|From Times of India|
Sporadic monsoon clouds smudge the night sky as I look out for the moon which struggles to shine through the haze. There’s going to be partial lunar eclipse tonight, the newspapers say. I’m interested in eclipses. I am an eclipse myself.
The most memorable eclipse was when I was in Shillong. It was in the last decade of the millennium. I was sitting with a friend in his room when the air outside resounded with sounds of tin drums. We came out to see what was happening. Everybody was celebrating something. Our landlady rushed to us with two tin drums and asked us to join. It took us a while to grasp what was going on. There was a solar eclipse. The people believed that a dragon was swallowing the sun and the tin drums were meant to scare the dragon away. Since the landlady insisted that we join in liberating the sun from the dragon, we did lest we be accused of gross neglect. How criminal it would be to let the sun be swallowed by a dragon? Moreover, it gave us much thrill to think that our tin drums were going to make themselves heard 150,000,000 km away. It gratified our egos, to say the least. My friend and I contributed our bit to the cacophony.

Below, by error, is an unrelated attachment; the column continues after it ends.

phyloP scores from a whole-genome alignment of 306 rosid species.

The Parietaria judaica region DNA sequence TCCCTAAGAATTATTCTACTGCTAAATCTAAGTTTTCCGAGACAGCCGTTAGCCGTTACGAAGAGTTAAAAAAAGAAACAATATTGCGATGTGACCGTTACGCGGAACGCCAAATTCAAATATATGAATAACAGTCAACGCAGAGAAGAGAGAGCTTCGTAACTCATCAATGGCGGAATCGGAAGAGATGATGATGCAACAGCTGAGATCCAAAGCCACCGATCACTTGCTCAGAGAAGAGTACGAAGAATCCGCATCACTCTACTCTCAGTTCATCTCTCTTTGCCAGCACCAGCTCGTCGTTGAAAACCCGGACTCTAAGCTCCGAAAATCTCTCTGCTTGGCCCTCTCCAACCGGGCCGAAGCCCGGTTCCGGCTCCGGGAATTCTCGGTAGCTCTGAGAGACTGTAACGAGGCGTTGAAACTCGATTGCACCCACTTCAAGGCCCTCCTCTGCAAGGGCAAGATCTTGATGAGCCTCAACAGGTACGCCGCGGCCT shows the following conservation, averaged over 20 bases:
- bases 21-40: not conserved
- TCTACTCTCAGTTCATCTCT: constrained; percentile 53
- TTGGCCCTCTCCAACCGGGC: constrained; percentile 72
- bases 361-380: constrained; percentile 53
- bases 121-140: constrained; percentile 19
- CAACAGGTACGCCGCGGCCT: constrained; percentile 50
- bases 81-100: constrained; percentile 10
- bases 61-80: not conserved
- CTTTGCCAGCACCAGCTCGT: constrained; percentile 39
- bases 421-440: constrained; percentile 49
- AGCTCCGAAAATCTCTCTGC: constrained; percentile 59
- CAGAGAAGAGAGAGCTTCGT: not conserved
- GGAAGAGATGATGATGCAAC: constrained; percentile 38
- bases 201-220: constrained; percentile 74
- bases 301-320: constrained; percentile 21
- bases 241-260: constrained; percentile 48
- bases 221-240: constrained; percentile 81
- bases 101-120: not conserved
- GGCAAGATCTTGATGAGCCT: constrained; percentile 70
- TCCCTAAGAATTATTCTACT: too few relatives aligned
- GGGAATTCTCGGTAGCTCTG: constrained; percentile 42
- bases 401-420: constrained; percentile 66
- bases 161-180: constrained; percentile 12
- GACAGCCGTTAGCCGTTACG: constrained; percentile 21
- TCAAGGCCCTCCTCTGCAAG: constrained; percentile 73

I don’t know how many people in that whole horde of drum beaters actually believed that they were delivering the sun from the dragon. The passion with which most of them beat the drums indicated that they were indeed serious about their mission. Aren’t quite many of our rituals similar ego-gratifications? How great we must feel to perceive ourselves as warriors against the powerful devils out there in the vast space around us!
If the heavens permit me, if the clouds clear, I shall stand outside tonight, beneath the diaphanous sky, in the penetrating quietness of the bucolic darkness except for the vibrating tymbals of cicadas in the leaves, I shall stand gazing at the moon being eclipsed slowly, partially, slowly…